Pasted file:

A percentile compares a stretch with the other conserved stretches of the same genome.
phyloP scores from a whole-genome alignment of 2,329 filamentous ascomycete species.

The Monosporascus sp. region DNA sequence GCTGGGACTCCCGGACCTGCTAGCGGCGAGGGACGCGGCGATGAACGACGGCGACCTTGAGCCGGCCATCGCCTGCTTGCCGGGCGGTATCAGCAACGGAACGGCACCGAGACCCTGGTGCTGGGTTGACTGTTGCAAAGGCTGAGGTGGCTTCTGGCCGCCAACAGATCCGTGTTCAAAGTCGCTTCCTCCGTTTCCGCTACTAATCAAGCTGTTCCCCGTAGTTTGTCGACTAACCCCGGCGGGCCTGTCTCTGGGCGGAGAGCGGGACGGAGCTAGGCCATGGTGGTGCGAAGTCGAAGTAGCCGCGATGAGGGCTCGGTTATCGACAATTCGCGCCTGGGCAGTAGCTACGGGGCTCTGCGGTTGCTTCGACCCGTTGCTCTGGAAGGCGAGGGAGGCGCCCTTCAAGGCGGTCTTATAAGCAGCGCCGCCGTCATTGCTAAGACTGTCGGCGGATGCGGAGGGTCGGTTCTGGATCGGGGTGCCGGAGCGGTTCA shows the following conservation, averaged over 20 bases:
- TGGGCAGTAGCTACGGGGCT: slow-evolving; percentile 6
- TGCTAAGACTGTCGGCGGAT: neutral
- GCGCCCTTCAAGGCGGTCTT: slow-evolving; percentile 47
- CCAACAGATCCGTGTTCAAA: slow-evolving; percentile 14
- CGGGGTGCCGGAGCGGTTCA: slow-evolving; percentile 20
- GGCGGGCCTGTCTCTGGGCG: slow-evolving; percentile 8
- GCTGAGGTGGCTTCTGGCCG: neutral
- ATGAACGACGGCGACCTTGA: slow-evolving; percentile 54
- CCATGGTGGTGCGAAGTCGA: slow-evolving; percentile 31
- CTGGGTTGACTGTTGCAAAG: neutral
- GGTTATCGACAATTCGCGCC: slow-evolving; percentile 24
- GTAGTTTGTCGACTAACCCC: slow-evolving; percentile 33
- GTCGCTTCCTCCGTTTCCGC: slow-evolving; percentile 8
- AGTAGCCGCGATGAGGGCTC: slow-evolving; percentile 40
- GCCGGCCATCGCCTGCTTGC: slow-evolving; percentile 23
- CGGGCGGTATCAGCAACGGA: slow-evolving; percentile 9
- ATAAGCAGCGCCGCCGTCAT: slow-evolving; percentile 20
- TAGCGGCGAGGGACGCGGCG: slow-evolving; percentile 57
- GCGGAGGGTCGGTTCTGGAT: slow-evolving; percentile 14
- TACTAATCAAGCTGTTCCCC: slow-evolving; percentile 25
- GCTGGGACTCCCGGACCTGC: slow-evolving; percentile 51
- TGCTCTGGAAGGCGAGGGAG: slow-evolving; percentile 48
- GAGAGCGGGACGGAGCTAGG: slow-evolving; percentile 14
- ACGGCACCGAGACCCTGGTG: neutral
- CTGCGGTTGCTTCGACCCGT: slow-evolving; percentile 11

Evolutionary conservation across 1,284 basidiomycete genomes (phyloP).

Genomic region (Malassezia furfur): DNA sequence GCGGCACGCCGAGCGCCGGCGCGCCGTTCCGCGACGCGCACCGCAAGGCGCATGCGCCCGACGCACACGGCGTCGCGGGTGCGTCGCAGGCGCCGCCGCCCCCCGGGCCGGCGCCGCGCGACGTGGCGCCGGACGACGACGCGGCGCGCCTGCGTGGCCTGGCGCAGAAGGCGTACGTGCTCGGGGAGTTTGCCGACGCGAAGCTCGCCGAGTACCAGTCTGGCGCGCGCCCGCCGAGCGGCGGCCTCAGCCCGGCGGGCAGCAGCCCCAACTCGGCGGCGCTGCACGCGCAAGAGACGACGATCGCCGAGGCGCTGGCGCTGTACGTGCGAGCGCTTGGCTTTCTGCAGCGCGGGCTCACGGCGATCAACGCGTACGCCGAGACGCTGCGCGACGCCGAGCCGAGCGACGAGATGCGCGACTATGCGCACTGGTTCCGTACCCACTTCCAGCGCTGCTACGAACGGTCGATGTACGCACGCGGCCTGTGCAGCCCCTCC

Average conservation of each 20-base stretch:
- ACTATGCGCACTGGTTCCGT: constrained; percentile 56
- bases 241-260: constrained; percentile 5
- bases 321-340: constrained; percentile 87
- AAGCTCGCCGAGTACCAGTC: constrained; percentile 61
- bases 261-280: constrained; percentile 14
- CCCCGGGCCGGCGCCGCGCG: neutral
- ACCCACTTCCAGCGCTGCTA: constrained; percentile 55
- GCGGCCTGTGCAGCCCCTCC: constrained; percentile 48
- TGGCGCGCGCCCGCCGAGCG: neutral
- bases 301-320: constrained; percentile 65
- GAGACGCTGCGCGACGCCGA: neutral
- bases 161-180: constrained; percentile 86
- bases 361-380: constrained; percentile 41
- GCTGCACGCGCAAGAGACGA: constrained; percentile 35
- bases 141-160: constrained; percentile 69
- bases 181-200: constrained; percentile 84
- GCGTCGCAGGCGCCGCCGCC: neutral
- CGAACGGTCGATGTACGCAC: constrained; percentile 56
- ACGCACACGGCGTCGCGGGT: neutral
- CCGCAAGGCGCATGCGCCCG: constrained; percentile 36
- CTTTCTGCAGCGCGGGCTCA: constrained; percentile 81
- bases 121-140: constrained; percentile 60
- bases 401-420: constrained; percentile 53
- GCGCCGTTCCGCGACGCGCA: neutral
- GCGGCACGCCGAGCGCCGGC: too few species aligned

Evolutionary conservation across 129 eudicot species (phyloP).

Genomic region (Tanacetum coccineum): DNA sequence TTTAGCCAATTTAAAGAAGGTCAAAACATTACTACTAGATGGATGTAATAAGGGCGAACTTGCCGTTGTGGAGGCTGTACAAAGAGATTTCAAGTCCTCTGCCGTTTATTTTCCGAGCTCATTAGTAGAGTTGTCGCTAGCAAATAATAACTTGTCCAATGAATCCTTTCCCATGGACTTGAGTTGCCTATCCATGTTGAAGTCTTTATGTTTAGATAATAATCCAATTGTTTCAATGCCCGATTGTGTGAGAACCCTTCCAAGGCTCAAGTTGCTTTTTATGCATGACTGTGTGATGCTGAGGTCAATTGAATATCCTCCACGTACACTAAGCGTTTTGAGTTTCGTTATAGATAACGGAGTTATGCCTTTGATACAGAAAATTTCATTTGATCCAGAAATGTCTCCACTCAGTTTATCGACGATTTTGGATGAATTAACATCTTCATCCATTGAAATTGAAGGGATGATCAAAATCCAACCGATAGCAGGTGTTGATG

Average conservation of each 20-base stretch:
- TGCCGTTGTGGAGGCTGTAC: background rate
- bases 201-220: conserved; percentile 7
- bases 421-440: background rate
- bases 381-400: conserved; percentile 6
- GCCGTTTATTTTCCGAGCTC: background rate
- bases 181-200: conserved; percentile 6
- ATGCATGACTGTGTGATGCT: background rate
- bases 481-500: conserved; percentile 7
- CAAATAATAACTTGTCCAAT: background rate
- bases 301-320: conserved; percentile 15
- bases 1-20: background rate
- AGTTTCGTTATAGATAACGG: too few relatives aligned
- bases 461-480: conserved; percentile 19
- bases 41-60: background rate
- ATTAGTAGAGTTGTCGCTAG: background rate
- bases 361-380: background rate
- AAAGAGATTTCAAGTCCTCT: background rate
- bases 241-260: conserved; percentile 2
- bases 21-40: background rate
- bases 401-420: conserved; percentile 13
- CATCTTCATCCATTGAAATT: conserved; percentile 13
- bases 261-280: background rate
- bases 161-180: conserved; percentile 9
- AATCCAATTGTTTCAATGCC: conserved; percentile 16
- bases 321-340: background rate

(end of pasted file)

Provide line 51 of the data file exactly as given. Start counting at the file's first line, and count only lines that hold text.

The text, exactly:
- CCGCAAGGCGCATGCGCCCG: constrained; percentile 36